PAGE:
Frustration, though, crept back in. Still nothing but rejections, even though the encouraging ones came more frequently. I couldn’t stop because—besides investing a significant sum in earning my MFA—I’d made a vow with an old college friend, Rod Hardeman, an accomplished painter who’d also struggled with rejection. Back in the 70s we promised each other that we’d continue to pursue our art for as long as we had life and breath.
The persistence finally paid off in 2010 when a short piece titled “Last Stand” won story of the month at Bartleby-Snopes. My first publication! This minor achievement was enough to rekindle my desire. I continued, craving larger success and a publishing contract for that unwieldy novel, BSB, or my novella, Make It Right. But I almost stopped. I found myself trying to come to terms with giving up, abandoning the vow. I’d published infrequently since that first story, nothing that garnered much attention, much less a book deal. A voice in my head was growing louder, telling me that my dream wasn’t going to materialize. Wasn’t it enough, the voice said, to have pursued your dream? I was beginning to agree. After all I’d tried, right?
I became self-indulgent with another old college friend, Larry Hannah, when he was visiting one weekend not long ago. We’re old retired guys now who talk about music, movies, and books. He had followed my writing travails with interest for forty years or so. He grinned and shook his head when I showed him the spread sheet that now numbered around 850 submissions with only a dozen or so acceptances. With him as witness, I impulsively made another vow: I’m gonna quit if I don’t get a book deal by the time I reach 1,000. He said, “I don’t blame you.”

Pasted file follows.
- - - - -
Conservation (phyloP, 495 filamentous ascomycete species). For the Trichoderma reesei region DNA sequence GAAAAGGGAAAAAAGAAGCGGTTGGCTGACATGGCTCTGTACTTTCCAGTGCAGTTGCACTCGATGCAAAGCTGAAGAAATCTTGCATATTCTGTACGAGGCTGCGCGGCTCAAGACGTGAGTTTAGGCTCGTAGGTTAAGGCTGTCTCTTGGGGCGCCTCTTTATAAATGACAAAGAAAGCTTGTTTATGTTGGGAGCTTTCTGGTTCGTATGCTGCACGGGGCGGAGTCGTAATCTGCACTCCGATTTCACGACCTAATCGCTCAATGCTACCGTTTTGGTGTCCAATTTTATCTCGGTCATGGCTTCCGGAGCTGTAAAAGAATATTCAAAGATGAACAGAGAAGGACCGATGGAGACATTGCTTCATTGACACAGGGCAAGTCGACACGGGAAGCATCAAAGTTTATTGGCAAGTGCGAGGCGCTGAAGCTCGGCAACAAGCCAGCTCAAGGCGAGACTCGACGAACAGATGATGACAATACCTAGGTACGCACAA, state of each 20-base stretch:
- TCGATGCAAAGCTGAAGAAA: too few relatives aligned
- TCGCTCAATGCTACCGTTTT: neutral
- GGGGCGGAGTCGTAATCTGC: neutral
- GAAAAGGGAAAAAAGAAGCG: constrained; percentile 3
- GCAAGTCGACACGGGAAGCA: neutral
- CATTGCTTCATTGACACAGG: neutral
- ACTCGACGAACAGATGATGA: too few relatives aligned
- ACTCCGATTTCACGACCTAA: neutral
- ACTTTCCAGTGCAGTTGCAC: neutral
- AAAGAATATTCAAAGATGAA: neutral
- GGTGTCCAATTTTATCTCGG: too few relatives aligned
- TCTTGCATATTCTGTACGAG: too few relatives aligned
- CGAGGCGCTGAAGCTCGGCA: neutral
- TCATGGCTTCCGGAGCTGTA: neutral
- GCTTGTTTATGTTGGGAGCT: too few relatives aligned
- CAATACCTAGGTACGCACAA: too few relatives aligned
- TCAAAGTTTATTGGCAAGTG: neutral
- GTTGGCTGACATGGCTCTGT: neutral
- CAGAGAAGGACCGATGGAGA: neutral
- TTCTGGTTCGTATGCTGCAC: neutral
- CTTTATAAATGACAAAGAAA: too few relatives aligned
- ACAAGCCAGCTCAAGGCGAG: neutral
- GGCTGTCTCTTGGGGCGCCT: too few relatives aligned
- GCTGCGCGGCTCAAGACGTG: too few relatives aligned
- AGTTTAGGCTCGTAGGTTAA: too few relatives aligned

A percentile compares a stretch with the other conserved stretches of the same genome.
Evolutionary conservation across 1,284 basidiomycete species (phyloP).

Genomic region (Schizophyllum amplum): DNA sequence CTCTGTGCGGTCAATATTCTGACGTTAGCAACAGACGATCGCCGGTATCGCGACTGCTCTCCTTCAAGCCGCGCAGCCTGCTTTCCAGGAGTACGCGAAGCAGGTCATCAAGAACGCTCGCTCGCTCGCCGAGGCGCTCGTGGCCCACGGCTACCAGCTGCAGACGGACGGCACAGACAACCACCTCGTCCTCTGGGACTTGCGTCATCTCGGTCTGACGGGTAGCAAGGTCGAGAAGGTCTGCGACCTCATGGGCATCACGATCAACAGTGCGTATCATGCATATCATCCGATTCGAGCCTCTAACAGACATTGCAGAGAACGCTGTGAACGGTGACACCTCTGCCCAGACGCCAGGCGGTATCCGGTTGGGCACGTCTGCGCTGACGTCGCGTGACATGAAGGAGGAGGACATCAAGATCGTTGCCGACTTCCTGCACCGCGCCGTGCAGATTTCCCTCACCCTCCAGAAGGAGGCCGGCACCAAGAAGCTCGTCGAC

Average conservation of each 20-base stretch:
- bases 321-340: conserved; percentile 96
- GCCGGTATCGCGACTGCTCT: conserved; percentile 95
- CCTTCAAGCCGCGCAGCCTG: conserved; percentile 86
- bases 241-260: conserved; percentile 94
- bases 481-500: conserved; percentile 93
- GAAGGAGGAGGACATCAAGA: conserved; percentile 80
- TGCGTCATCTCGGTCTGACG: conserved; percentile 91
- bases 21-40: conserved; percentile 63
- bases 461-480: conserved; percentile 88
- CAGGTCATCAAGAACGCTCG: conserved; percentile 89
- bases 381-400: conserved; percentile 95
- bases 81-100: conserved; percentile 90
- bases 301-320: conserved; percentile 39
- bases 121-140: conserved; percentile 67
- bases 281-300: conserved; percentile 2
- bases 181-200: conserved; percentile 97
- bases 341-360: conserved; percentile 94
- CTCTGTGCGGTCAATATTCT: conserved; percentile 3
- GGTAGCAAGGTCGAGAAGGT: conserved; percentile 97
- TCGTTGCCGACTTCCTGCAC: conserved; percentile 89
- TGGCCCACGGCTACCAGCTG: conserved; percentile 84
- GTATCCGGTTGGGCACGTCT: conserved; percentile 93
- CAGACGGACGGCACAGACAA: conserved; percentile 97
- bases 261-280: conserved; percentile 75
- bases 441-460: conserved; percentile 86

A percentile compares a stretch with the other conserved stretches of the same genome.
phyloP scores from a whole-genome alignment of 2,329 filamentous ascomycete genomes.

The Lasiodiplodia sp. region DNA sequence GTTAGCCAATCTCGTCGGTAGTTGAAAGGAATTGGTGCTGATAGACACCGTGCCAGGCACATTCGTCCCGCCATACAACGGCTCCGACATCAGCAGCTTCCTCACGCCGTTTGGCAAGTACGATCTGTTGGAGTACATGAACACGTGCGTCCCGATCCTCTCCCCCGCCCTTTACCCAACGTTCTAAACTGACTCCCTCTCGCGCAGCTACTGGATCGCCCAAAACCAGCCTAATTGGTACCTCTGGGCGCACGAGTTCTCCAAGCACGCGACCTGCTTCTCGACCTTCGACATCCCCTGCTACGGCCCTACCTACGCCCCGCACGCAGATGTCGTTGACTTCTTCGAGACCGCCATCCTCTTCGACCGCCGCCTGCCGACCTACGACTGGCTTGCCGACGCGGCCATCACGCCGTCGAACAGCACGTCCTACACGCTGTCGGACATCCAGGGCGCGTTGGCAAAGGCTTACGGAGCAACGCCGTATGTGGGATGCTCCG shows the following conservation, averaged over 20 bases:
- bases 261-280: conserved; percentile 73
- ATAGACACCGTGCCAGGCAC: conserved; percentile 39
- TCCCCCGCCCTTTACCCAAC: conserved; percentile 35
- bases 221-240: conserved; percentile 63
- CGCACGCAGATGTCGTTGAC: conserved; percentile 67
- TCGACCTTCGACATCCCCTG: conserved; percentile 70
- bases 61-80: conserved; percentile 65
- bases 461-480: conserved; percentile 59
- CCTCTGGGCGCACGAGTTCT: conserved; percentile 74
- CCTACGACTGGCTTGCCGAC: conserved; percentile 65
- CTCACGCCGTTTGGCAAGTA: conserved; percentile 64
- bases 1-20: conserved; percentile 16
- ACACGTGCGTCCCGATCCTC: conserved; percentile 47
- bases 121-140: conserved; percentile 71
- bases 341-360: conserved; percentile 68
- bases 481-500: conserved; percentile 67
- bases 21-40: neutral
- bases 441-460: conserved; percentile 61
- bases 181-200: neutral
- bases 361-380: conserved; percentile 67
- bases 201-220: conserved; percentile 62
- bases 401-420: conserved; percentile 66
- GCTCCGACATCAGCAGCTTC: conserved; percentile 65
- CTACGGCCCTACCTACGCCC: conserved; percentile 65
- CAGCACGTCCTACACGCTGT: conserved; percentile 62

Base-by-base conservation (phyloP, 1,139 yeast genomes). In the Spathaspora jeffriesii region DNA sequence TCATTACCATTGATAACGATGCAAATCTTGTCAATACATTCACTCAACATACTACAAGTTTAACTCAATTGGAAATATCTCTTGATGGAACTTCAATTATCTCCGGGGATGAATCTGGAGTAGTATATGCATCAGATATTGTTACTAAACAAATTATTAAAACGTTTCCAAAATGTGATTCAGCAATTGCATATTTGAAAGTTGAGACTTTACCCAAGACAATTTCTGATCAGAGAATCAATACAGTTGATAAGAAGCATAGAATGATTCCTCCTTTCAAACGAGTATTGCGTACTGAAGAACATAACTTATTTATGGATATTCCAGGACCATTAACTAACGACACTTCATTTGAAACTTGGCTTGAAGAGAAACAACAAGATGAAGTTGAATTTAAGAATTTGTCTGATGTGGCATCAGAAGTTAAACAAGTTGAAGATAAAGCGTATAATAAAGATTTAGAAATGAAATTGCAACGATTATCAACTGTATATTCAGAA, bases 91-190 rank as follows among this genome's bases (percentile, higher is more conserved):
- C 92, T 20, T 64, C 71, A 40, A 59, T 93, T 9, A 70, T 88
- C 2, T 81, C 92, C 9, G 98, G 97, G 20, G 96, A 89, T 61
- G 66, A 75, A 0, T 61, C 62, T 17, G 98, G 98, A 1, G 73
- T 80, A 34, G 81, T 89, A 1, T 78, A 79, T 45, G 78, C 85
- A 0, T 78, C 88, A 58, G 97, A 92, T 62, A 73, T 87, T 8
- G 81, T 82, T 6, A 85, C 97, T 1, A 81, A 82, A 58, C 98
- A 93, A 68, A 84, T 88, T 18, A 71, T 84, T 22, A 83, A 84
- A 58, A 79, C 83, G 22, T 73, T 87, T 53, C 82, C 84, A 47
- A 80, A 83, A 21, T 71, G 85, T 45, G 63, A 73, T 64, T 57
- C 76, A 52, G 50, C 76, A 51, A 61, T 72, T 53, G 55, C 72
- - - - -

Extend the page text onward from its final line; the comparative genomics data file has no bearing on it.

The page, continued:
You’ve read this far and are expecting the good news that persistence pays off. Well, I hate to disappoint you. I’ve reached 1,000 submissions and given up . . . NOT! Just kidding. Here it is, the sentence that would have been the lead if I were a newspaper writer: Alabama author Ron Yates, after decades of disappointment and rejection, signs publishing contract with Unsolicited Press to publish his Southern Gothic novel Ben Stempton’s Boy. I’m not kidding. This acceptance (submission number 875) comes on the heels of a contract with Ardent Writer Press for a short fiction collection, Make it Right: A Novella and Eight Stories (submission 871).
So, two book deals in one year, and the joy of 2018 is not yet over. In September I’ll wed my beautiful sweetheart and friend, Carol O’Gorman Mitchell, after almost giving up on love. I’m very happy to have her by my side as we continue this amazing journey called life. So, the point of this story is _______________________________.
Henry David Thoreau put it this way: “If one advances confidently in the direction of his dreams, and endeavors to live the life which he has imagined, he will meet with a success unexpected in common hours.” I believe this with all my heart.